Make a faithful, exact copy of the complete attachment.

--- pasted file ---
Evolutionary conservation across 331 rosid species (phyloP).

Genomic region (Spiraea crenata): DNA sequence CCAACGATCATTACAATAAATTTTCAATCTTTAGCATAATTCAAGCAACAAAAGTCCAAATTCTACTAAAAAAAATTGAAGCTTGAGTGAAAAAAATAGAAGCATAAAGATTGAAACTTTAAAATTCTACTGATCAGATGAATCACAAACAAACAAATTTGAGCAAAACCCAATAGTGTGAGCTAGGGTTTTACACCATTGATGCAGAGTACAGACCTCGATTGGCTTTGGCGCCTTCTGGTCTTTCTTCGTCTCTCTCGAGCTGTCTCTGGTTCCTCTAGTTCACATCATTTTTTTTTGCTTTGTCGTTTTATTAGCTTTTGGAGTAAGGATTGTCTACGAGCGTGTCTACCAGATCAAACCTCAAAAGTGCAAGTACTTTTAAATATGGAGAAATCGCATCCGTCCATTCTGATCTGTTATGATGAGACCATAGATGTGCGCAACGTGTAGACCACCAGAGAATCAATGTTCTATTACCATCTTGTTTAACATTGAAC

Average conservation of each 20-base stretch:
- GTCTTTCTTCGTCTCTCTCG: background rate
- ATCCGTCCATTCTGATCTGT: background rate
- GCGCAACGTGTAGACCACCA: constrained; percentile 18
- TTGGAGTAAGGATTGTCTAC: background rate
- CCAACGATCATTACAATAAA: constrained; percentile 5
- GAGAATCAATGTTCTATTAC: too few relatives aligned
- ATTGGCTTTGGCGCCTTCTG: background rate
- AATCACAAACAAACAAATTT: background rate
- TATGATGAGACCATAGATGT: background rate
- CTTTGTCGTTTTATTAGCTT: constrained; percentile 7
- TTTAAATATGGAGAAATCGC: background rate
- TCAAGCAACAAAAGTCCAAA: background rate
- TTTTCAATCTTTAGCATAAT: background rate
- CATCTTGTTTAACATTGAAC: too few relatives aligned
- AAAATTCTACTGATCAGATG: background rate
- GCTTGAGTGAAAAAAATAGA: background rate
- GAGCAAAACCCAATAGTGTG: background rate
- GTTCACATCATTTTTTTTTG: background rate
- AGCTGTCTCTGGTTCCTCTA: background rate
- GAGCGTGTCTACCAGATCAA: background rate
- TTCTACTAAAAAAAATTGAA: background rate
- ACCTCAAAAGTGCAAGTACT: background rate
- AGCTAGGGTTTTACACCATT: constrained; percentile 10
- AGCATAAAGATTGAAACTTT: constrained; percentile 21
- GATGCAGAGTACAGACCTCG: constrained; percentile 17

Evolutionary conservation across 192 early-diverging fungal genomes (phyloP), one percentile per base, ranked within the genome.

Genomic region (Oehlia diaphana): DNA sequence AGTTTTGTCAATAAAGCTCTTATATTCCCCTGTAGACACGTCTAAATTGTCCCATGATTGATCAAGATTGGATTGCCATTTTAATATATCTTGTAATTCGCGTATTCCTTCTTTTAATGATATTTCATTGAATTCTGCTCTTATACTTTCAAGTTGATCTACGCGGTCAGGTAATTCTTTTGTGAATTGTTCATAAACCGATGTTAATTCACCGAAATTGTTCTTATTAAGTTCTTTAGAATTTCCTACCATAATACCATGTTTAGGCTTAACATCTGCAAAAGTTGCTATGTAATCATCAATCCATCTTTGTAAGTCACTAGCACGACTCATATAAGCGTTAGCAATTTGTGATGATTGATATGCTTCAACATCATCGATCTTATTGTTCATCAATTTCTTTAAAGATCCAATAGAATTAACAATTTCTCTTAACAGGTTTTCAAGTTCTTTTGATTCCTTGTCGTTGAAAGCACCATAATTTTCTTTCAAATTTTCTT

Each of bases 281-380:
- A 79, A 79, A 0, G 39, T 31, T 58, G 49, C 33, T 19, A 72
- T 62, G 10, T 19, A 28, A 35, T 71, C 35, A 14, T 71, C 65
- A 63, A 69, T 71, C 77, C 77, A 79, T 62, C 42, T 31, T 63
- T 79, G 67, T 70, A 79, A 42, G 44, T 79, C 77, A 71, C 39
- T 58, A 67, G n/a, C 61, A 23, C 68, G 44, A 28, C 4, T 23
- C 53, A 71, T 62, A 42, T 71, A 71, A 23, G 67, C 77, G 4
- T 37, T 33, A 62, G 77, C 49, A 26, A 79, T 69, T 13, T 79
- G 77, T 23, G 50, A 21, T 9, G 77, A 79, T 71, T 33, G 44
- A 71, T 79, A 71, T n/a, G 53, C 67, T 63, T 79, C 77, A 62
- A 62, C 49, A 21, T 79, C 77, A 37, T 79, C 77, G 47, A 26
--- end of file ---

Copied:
Evolutionary conservation across 331 rosid species (phyloP).

Genomic region (Spiraea crenata): DNA sequence CCAACGATCATTACAATAAATTTTCAATCTTTAGCATAATTCAAGCAACAAAAGTCCAAATTCTACTAAAAAAAATTGAAGCTTGAGTGAAAAAAATAGAAGCATAAAGATTGAAACTTTAAAATTCTACTGATCAGATGAATCACAAACAAACAAATTTGAGCAAAACCCAATAGTGTGAGCTAGGGTTTTACACCATTGATGCAGAGTACAGACCTCGATTGGCTTTGGCGCCTTCTGGTCTTTCTTCGTCTCTCTCGAGCTGTCTCTGGTTCCTCTAGTTCACATCATTTTTTTTTGCTTTGTCGTTTTATTAGCTTTTGGAGTAAGGATTGTCTACGAGCGTGTCTACCAGATCAAACCTCAAAAGTGCAAGTACTTTTAAATATGGAGAAATCGCATCCGTCCATTCTGATCTGTTATGATGAGACCATAGATGTGCGCAACGTGTAGACCACCAGAGAATCAATGTTCTATTACCATCTTGTTTAACATTGAAC

Average conservation of each 20-base stretch:
- GTCTTTCTTCGTCTCTCTCG: background rate
- ATCCGTCCATTCTGATCTGT: background rate
- GCGCAACGTGTAGACCACCA: constrained; percentile 18
- TTGGAGTAAGGATTGTCTAC: background rate
- CCAACGATCATTACAATAAA: constrained; percentile 5
- GAGAATCAATGTTCTATTAC: too few relatives aligned
- ATTGGCTTTGGCGCCTTCTG: background rate
- AATCACAAACAAACAAATTT: background rate
- TATGATGAGACCATAGATGT: background rate
- CTTTGTCGTTTTATTAGCTT: constrained; percentile 7
- TTTAAATATGGAGAAATCGC: background rate
- TCAAGCAACAAAAGTCCAAA: background rate
- TTTTCAATCTTTAGCATAAT: background rate
- CATCTTGTTTAACATTGAAC: too few relatives aligned
- AAAATTCTACTGATCAGATG: background rate
- GCTTGAGTGAAAAAAATAGA: background rate
- GAGCAAAACCCAATAGTGTG: background rate
- GTTCACATCATTTTTTTTTG: background rate
- AGCTGTCTCTGGTTCCTCTA: background rate
- GAGCGTGTCTACCAGATCAA: background rate
- TTCTACTAAAAAAAATTGAA: background rate
- ACCTCAAAAGTGCAAGTACT: background rate
- AGCTAGGGTTTTACACCATT: constrained; percentile 10
- AGCATAAAGATTGAAACTTT: constrained; percentile 21
- GATGCAGAGTACAGACCTCG: constrained; percentile 17

Evolutionary conservation across 192 early-diverging fungal genomes (phyloP), one percentile per base, ranked within the genome.

Genomic region (Oehlia diaphana): DNA sequence AGTTTTGTCAATAAAGCTCTTATATTCCCCTGTAGACACGTCTAAATTGTCCCATGATTGATCAAGATTGGATTGCCATTTTAATATATCTTGTAATTCGCGTATTCCTTCTTTTAATGATATTTCATTGAATTCTGCTCTTATACTTTCAAGTTGATCTACGCGGTCAGGTAATTCTTTTGTGAATTGTTCATAAACCGATGTTAATTCACCGAAATTGTTCTTATTAAGTTCTTTAGAATTTCCTACCATAATACCATGTTTAGGCTTAACATCTGCAAAAGTTGCTATGTAATCATCAATCCATCTTTGTAAGTCACTAGCACGACTCATATAAGCGTTAGCAATTTGTGATGATTGATATGCTTCAACATCATCGATCTTATTGTTCATCAATTTCTTTAAAGATCCAATAGAATTAACAATTTCTCTTAACAGGTTTTCAAGTTCTTTTGATTCCTTGTCGTTGAAAGCACCATAATTTTCTTTCAAATTTTCTT

Each of bases 281-380:
- A 79, A 79, A 0, G 39, T 31, T 58, G 49, C 33, T 19, A 72
- T 62, G 10, T 19, A 28, A 35, T 71, C 35, A 14, T 71, C 65
- A 63, A 69, T 71, C 77, C 77, A 79, T 62, C 42, T 31, T 63
- T 79, G 67, T 70, A 79, A 42, G 44, T 79, C 77, A 71, C 39
- T 58, A 67, G n/a, C 61, A 23, C 68, G 44, A 28, C 4, T 23
- C 53, A 71, T 62, A 42, T 71, A 71, A 23, G 67, C 77, G 4
- T 37, T 33, A 62, G 77, C 49, A 26, A 79, T 69, T 13, T 79
- G 77, T 23, G 50, A 21, T 9, G 77, A 79, T 71, T 33, G 44
- A 71, T 79, A 71, T n/a, G 53, C 67, T 63, T 79, C 77, A 62
- A 62, C 49, A 21, T 79, C 77, A 37, T 79, C 77, G 47, A 26